“Working on your Spanish homework,” I asked my 7th grade daughter the other day, as I looked down at the unfamiliar combination of letters on the paper.
“It’s my math homework, dad,” she said, with one of those distinctive eye rolls that girls her age are known for.
Since when did math homework start looking like Spanish homework, I thought to myself?
While it’s been some time since I’ve been able to help my kids conquer their homework, I do occasionally offer my wisdom and guidance to them. Both of my children know, however, that my “wisdom” and “guidance” can be misleading.
A perfect example of this occurred a few weeks ago when my 4th grade son was tasked with solving a long division problem. As a child in the 1980’s, long division was my forte. So, as I began working on the problem, slowly covering the entire length of the loose-leaf paper, he made sure to point out to me the mounting concern that began covering his face. Undeterred, I continued to prove to him that my math skills were still relevant.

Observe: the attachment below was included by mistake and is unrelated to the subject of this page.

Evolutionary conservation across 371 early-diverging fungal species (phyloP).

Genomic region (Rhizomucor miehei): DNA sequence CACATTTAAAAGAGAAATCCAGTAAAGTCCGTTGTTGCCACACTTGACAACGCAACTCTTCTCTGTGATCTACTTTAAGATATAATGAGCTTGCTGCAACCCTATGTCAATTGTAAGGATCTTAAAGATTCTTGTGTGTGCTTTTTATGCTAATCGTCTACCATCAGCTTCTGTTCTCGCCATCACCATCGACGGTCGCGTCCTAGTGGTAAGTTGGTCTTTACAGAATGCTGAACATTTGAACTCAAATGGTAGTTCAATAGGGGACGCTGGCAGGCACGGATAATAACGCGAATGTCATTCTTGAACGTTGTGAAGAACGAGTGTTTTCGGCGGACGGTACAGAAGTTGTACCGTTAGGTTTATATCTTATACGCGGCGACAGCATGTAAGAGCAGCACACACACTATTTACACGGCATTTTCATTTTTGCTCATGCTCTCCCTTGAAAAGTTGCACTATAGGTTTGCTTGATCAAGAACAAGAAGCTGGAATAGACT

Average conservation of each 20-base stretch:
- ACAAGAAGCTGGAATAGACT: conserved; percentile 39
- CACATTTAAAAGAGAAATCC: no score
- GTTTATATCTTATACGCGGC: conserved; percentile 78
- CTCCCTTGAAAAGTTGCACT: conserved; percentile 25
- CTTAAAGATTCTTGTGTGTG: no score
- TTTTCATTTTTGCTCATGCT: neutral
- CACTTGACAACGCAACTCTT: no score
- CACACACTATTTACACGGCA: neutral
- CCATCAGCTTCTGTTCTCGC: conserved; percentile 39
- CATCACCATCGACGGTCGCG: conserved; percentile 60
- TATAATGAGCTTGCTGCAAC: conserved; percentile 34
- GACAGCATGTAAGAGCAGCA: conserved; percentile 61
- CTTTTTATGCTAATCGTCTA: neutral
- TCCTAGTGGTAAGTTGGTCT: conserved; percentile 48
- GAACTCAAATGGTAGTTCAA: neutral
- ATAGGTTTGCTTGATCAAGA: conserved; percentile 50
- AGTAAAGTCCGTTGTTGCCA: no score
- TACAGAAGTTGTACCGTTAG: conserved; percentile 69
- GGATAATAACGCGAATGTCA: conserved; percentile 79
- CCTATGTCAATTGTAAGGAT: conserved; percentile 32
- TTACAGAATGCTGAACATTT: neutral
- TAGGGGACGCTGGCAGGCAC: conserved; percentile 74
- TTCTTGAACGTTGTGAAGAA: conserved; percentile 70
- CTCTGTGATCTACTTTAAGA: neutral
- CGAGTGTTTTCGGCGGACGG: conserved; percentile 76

Eleven minutes later, I had solved the problem.
“Yeah, dad,” he said. “I don’t know what you did, but that took forever.”
“It’s long division,” I said. “It’s supposed to take forever.”
He then showed me the modern way of solving long division problems. After roughly 42 seconds, (and using only 1.2% of the piece of paper) he produced the same answer it took me eleven minutes to solve.
“Huh,” I said.
He then went off into a statistical thesis about what he did with remainders and stuff, while I stared at him, dumbfounded.
These days, as my kids gather around the dining room table to complete their math homework each night, I am relegated to doing the dishes or cleaning the kitty litter box. Every once in a while, though, I will get an urgent request from one of them.
“I need your help with my math homework,” I overheard my daughter say one afternoon. Sensing that this was my chance to finally help one of them out of a math bind, I bounded up the stairs and proclaimed that I was ready!
My daughter looked up from her phone and it was then that I realized she wasn’t asking me for help. She was asking her classmate for assistance, via Facetime. Her friend threw out some words that may as well have been Spanish and before you know it, the answer was provided. In truth, my daughter was just getting a consult and had the answer all along.
Sensing that I was feeling dejected, my son maintained that I was still a valuable component to their futures.
“We need you dad,” he said. “I can’t drive myself to basketball practice and the cat can’t scoop her own poop.”
He had a point. Still, I feel sad knowing I’ll never again impress them with my ability to carry the one.